J is optimistic, bubbly. K is cynical, independent. But opposites attract… right?
A modern-day love story, of both comedy and tragedy, exposing the often universal pressures of the millennial generation
CREDIT: ALI WRIGHT
It’s odd to see something of yourself reflected back at you - but that’s what Lobster did for me. Not in its entirety, but certainly in terms of the depiction of meeting someone new, of being in your late twenties or early thirties, and of living in the capital. Although the characters portrayed are queer, white women - and millennials - the themes explored in it, namely when two people in a relationship ultimately want different things, will hit home for a lot people.
The play begins when characters, J (Alexandra Reynolds), and K (Louise Beresford), meet at a New Year’s Eve party for the first time since they split. Almost immediately after they meet, we're taken back in time to how the pair met, their first dates, and when they first told each other they loved each other.
Looking back over their relationship through a series of wonderfully executed flashbacks, Reynolds and Beresford seamlessly switch from addressing the audience directly, to re-enacting significant moments from the relationship (the “underwater tea party” scene was an audience fave) and both actors do so with ease, resulting in a convincing and authentic performance.
Left: K, played by Louise Beresford, and right: J, played by Alexandra Reynolds. Credit: Ali Wright.
"I met Kayla Feldman (Director) and Lucy Foster (Writer) while working with Encompass Productions for their new writing night Bare Essentials", Louise, who plays the independent and cynical K, tells DIVA.
"Lucy works with Encompass, and I was actually performing a short piece written by Kayla's equally talented friend Eli Keren, which is how Kayla was brought into the mix. Kayla then invited me to audition for Lobster and here we are!"
"My involvement in Lobster was actually due to a rather lucky coincidence", adds Alexandra (Alex). "Our brilliant director, Kayla, had performed at Herstory (a real tour-de-force of a festival curated by Nastazja Domaradzka) which I also performed in. And, about a month after meeting her, she invited me to audition for Lobster.
"I was beyond excited to be cast. Lucy’s writing is so authentic, so beautiful. Rarely do I read a script and think, 'I have to do this, I have to play this woman and tell this story'. And then you meet everyone involved, the whole team - assistant director, designers, producer and you think how am I in this room? How did I get so lucky, to be bringing this play to life with these people? Moments like this are rare but so wonderful."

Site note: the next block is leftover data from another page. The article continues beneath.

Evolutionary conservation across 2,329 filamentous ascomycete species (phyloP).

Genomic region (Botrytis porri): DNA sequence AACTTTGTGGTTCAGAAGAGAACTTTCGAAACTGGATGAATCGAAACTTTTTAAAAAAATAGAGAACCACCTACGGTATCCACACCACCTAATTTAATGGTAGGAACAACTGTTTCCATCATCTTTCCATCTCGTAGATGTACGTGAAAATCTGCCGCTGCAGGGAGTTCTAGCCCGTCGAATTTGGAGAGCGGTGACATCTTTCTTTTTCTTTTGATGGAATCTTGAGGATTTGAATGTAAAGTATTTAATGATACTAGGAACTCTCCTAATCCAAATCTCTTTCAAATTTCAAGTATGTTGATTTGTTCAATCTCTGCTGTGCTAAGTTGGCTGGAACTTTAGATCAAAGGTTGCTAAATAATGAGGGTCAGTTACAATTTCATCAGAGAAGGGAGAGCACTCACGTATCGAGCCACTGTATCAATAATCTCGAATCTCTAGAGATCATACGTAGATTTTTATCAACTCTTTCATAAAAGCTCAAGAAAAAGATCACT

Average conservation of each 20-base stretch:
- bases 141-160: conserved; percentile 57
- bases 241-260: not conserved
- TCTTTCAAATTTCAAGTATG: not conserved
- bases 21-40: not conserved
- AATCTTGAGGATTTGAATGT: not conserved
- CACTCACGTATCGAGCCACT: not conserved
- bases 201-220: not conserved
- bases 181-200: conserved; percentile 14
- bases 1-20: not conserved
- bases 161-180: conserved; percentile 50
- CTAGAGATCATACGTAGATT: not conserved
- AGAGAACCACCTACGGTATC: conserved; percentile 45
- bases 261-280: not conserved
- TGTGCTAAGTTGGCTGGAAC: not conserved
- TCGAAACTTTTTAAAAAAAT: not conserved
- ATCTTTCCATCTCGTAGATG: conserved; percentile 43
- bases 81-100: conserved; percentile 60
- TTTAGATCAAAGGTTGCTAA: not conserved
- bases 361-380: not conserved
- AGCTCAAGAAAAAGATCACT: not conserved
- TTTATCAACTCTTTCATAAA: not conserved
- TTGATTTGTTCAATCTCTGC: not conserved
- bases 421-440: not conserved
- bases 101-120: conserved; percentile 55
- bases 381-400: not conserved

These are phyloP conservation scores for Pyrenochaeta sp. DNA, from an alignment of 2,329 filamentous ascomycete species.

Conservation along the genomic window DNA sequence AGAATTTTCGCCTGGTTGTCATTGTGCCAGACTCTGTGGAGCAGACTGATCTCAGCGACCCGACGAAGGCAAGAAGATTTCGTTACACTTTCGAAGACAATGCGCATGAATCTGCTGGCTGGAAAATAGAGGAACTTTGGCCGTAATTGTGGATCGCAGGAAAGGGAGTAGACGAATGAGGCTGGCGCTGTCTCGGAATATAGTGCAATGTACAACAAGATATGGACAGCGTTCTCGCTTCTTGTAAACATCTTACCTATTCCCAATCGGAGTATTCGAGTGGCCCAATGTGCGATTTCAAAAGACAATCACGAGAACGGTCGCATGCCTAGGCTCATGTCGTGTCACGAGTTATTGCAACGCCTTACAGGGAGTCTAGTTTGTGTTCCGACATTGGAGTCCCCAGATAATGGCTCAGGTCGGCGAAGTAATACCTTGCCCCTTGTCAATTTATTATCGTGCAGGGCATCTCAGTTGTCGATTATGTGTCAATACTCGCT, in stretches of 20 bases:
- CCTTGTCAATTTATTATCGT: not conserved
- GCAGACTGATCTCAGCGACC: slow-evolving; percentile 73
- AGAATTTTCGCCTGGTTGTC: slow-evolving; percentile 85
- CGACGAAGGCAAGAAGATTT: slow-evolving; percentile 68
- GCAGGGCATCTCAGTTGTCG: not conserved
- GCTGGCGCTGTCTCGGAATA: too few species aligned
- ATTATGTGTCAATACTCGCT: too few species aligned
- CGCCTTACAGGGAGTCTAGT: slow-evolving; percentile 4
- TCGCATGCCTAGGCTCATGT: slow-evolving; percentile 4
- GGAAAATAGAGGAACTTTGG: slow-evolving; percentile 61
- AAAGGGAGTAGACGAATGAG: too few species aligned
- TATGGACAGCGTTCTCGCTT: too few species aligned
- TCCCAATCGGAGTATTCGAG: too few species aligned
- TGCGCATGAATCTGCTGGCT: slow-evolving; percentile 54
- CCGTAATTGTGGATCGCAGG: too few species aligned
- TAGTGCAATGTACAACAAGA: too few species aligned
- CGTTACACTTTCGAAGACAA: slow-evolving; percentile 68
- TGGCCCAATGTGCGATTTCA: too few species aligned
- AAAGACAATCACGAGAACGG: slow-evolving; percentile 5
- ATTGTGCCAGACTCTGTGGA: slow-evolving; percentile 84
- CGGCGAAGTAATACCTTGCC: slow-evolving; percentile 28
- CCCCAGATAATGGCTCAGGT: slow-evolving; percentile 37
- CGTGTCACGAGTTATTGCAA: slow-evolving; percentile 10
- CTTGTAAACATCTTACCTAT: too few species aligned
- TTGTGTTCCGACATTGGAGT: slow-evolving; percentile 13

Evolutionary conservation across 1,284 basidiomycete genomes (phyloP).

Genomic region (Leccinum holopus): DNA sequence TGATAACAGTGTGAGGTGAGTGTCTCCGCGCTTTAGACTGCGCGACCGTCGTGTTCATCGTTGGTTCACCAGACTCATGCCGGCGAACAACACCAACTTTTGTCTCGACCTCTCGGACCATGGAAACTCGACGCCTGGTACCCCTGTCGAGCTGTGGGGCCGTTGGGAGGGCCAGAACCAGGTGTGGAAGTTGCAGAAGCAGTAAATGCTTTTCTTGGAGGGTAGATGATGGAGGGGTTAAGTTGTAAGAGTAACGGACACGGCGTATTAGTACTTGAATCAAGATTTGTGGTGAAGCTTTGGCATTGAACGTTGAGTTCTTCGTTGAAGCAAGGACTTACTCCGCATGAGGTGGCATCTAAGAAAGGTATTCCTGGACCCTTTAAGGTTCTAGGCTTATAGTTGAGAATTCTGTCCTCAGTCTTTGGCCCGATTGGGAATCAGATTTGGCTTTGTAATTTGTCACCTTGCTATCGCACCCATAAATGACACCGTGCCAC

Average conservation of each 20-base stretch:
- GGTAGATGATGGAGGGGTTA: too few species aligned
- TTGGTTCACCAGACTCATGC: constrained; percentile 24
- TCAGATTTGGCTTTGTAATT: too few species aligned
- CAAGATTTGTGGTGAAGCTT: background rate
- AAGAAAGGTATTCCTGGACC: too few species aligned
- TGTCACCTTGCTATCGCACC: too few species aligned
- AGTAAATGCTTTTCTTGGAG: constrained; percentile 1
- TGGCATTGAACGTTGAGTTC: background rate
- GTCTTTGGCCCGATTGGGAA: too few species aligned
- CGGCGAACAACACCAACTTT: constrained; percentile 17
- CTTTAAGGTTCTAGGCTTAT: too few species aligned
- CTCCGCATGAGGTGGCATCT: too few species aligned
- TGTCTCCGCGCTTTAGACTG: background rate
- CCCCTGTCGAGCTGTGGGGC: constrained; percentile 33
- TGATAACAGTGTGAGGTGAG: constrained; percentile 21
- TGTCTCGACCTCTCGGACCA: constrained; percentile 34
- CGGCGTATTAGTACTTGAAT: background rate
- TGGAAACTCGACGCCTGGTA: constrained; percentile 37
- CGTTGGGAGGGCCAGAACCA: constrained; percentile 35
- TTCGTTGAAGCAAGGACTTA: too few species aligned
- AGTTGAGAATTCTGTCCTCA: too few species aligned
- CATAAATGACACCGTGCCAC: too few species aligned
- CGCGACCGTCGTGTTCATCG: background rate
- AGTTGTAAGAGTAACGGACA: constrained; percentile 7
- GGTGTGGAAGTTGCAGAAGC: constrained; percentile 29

"Lucy's writing is so beautiful", agrees Louise, "and the themes discussed are so close and important to me. I feel honoured to be able to tell this story."
Credit: Ali Wright.
I wonder what Louise and Alex hope audiences will take away from the play over the coming weeks. For Louise, Lobster is about the "joys, trials and tribulations of a relationship that is ultimately flawed".
"I think most people have experienced a past romance where you absolutely adore each other, or are even in love but for whatever reason it just doesn't work. Yes, this story follows a female, same-sex relationship, but I hope that everyone can relate to it in some way.
"Another hugely important theme is mental health and what it's like to live day to day with anxiety and depression, as well as how it can affect those around them who might not have much experience with it but are trying to understand. I hope it gives a voice for those who do suffer and gives further insight to those who don’t."
"Everyone’s just trying. Whoever you are, wherever you are", adds Alex.
"Love and humanity powerfully coincide in Lobster, and in the space of an hour and a half, you experience a roller-coaster journey of joy, pain, struggle, hope and passion. After one performance, I came downstairs and found myself talking to members of the audience, some in new relationships, some in marriages and others who are in the midst of the crazy dating world. I was moved to find that they all identified, and all saw elements of themselves, and of their relationships and experiences up there on the stage.
"The conversation wasn't about what they thought of ‘that cool bit in a scene’, it was a greater conversation. One about the hardships that befall us when trying to love someone and make a life with them. I hope we continue to engage with our audience in this way. If we do, then we will have done something right."
Only reading DIVA online? You're missing out. For more news, reviews and commentary, check out the latest issue. It's pretty badass, if we do say so ourselves.